I'm a strong believer that quality (and, thus, software testing) should be the highest priority for any type of organization – whether it's a startup or a corporation. Software testing is your health insurance – you don't believe you need it until you receive a hospital bill for thousands of dollars. Let me explain my thoughts.
Why is it crucial for organizations to invest in software testing?
I've been doing quality assurance for more than a decade now. That doesn't sound like a lot of time unless you remember what QA looked like in the early 2000s. I was in college working on my master's degree in computer science at a six-year program with lots of material on software engineering, development, architecture and project management. I also took several courses on business analysis, developing UML and BPMN diagrams for the solutions I was building in Java, .NET and RoR. The only thing missing from the program was quality assurance.
Normally, the professors tested our work by looking at our solutions and randomly clicking links and buttons or entering nonsense text in every text field on the screen. On one occasion, my solution crashed after such user testing. That's when QA came into my life.
Although QA was not a part of college programs – and I can hardly even remember trainings outside of college – there were several books that started the journey. I joined my current employer when testing was still considered as unnecessary. Now, a decade later, I have seen big changes. When someone asks me why these changes have occurred, I tell two stories.
The importance of quality
Do you remember the software of the 1990s?
Just a few quick facts: The internet as we know it started in 1991. Facebook began in 2004, and the first iPhone was released in 2007.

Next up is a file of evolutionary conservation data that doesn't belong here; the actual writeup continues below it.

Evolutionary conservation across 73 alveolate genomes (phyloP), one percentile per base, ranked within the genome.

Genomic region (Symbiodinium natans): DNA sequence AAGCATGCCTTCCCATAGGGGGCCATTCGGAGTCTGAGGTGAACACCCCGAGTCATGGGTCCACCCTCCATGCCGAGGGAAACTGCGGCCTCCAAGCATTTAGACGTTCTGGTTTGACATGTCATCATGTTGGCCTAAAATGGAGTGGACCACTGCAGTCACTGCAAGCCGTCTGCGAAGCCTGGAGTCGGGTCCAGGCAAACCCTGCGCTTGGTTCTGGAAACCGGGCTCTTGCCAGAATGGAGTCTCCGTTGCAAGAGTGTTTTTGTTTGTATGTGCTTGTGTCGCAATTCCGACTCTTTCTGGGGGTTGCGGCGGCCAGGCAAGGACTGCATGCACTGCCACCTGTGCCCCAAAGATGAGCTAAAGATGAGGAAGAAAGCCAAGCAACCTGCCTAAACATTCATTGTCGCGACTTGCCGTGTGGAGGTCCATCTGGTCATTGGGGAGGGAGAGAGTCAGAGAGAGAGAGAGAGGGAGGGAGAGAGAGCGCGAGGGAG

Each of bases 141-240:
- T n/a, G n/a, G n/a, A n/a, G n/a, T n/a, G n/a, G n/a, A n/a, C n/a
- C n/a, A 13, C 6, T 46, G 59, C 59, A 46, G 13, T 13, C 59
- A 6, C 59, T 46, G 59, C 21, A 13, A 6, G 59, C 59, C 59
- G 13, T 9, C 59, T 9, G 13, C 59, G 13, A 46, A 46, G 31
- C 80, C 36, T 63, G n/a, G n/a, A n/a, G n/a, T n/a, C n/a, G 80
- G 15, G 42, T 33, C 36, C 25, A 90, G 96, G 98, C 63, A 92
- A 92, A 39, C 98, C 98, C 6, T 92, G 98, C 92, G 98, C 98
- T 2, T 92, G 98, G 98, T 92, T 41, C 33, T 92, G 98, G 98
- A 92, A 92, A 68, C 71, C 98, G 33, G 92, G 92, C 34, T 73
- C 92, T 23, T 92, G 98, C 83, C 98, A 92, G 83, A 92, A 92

If you compare the software products then to what we have now, it's like comparing the management of a town with 500 inhabitants to the management of New York City. The complexity of these software products is growing much faster than anyone could have expected. Your end users are more demanding: They want better interface, faster application, availability from wherever and whatever and so on.
Software is a business. It’s all about money – making money through subscriptions, ads or reengineering your business to maximize profits. In the early 1990s, the only way to play Solitaire was to access it as a part of Windows on your computer. A quick search of mobile apps shows that there are more than 200 applications that allow the same today. The competition is much different now, and that's where quality comes into play. If your product is not good enough, your customers have 199 options to replace it.
I use ride-sharing for my daily commute. I talk to drivers all the time, asking them the same question: Why do you drive with this company? The two factors I hear from them are the amount of money they can make and how good the application is for them. For riders, it's somewhat the same. The focus is on the cost of service and the usability of the app. The quality of the software is something that drives users from both sides. The better the quality and functionality of the software, the more riders a company gets; the more money the drivers make, the better discounts or loyalty programs the company can introduce. Whether you like it or not, quality is growing increasingly important.
The importance of testing
This second story is even more straightforward.
Most of us use airplanes and cars. Would you ride in a car or take a seat on an airplane if you knew these vehicles were not tested? Would you feel safe and secure? Would you buy from that manufacturer or airline again? It’s human nature to avoid risks if possible.
Why do many companies still feel reluctant to invest in testing?
The biggest issue with quality assurance is that the result of implementing testing practices is somewhat invisible. When your company invests in software development, you see the results right away. There is a piece of software to play with, a codebase to review, and a database to use to see data.
With testing, yes, you have a test plan and test scripts that you can run, but you cannot sell these to your end users. Users do not care if you do test automation or security testing; they only want to believe the software is working correctly.
They are not concerned with how you achieve this.
The biggest mistake I've seen is believing that the development team is adequate to accomplish the project alone – the members know your business needs, understand requirements, they know the technology, etc. The thing is – nobody's perfect. Every developer is a human being which means mistakes are highly possible.
It's a business decision whether to ignore this risk or mitigate it through working with a professional testing team.
However, our world is full of other risks one cannot even predict. Why not mitigate those predictable risks through quality assurance that will help your organization survive other storms?